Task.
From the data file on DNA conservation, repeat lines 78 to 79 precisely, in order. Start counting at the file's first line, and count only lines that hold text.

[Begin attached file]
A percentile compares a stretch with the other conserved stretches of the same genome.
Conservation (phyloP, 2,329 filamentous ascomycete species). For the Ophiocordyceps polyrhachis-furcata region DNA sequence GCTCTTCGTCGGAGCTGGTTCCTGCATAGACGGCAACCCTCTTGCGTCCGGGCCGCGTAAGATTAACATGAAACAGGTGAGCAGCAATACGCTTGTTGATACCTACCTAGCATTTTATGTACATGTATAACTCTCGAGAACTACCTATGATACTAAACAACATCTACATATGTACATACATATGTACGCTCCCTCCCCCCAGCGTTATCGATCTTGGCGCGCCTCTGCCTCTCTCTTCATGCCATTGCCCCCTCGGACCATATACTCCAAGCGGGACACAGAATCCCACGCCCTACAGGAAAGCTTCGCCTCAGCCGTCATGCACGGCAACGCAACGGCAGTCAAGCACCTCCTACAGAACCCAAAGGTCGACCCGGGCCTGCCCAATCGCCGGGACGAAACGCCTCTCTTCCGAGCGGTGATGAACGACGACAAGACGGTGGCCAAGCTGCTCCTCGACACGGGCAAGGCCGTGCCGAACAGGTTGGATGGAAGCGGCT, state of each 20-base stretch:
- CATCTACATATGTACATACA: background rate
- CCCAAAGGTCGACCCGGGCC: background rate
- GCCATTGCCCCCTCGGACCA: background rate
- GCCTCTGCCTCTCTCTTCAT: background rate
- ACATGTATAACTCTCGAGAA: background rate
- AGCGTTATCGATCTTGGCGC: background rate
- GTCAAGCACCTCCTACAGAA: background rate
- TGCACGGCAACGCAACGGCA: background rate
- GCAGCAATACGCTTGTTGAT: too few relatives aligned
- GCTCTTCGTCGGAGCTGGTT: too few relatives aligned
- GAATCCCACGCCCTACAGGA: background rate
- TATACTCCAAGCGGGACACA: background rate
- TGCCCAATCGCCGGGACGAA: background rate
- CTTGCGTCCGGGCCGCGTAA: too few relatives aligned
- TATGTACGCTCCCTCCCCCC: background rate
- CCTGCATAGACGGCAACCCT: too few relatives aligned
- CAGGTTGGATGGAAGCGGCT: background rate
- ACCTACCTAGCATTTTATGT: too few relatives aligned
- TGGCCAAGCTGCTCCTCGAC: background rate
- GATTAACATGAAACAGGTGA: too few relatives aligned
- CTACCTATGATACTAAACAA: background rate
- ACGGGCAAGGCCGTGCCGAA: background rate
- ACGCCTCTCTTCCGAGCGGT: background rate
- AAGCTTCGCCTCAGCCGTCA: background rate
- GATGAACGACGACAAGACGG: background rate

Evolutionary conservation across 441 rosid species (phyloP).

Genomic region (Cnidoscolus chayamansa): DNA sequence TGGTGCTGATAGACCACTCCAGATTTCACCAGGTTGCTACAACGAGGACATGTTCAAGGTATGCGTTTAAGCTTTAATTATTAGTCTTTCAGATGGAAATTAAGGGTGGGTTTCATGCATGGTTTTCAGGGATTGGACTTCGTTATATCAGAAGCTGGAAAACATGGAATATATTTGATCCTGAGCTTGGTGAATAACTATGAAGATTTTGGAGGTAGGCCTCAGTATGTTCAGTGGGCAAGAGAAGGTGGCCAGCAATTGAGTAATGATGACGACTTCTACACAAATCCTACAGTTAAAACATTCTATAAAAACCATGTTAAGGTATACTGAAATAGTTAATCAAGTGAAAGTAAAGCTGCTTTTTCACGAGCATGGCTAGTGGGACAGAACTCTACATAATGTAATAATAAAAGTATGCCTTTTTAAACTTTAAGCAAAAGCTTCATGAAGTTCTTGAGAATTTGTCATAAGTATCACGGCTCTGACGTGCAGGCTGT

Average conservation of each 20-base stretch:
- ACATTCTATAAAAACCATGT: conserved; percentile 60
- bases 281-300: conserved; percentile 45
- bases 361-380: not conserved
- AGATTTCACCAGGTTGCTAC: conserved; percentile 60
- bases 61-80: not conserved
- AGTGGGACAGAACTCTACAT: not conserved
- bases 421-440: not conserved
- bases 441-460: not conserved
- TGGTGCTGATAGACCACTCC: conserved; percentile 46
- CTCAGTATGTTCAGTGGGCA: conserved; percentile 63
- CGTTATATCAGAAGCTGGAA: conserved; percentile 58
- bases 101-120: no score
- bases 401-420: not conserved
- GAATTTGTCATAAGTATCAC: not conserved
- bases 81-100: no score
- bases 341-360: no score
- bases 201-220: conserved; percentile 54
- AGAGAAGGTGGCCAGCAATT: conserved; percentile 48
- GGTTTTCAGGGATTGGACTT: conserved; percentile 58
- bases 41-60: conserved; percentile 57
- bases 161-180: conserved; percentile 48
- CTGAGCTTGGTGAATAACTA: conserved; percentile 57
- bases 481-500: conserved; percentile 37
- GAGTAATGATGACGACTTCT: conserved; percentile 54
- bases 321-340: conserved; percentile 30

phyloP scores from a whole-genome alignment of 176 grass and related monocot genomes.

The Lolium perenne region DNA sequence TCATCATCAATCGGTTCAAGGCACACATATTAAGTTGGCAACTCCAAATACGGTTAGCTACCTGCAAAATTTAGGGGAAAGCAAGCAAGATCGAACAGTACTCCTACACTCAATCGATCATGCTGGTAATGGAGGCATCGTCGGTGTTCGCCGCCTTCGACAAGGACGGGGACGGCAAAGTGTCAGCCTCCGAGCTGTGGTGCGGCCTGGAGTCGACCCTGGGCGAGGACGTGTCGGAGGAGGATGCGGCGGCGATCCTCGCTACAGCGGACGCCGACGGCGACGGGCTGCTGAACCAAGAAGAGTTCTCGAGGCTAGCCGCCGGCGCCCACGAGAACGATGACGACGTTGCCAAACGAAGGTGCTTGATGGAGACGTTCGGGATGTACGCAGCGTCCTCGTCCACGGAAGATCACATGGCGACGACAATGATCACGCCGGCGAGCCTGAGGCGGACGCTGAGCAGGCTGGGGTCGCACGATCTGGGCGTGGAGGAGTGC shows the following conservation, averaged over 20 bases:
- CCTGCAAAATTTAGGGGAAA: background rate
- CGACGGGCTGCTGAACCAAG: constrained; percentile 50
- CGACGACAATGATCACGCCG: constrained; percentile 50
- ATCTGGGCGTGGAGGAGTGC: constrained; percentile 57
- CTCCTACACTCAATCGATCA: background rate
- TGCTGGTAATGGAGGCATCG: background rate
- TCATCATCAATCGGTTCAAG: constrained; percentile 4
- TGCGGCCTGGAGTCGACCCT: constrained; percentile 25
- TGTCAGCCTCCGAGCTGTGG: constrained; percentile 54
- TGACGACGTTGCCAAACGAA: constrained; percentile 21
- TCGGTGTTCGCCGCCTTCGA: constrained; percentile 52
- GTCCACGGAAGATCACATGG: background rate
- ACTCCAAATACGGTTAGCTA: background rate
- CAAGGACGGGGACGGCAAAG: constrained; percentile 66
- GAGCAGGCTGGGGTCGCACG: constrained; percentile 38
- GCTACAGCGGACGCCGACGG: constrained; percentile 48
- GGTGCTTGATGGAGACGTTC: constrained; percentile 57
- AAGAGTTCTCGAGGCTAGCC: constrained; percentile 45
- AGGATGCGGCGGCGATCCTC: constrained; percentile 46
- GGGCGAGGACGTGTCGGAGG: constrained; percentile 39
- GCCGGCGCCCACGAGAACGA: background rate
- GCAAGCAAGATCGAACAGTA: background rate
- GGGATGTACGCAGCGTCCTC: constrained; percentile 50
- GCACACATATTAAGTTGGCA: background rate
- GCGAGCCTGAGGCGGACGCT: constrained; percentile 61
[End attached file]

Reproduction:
- GCCGGCGCCCACGAGAACGA: background rate
- GCAAGCAAGATCGAACAGTA: background rate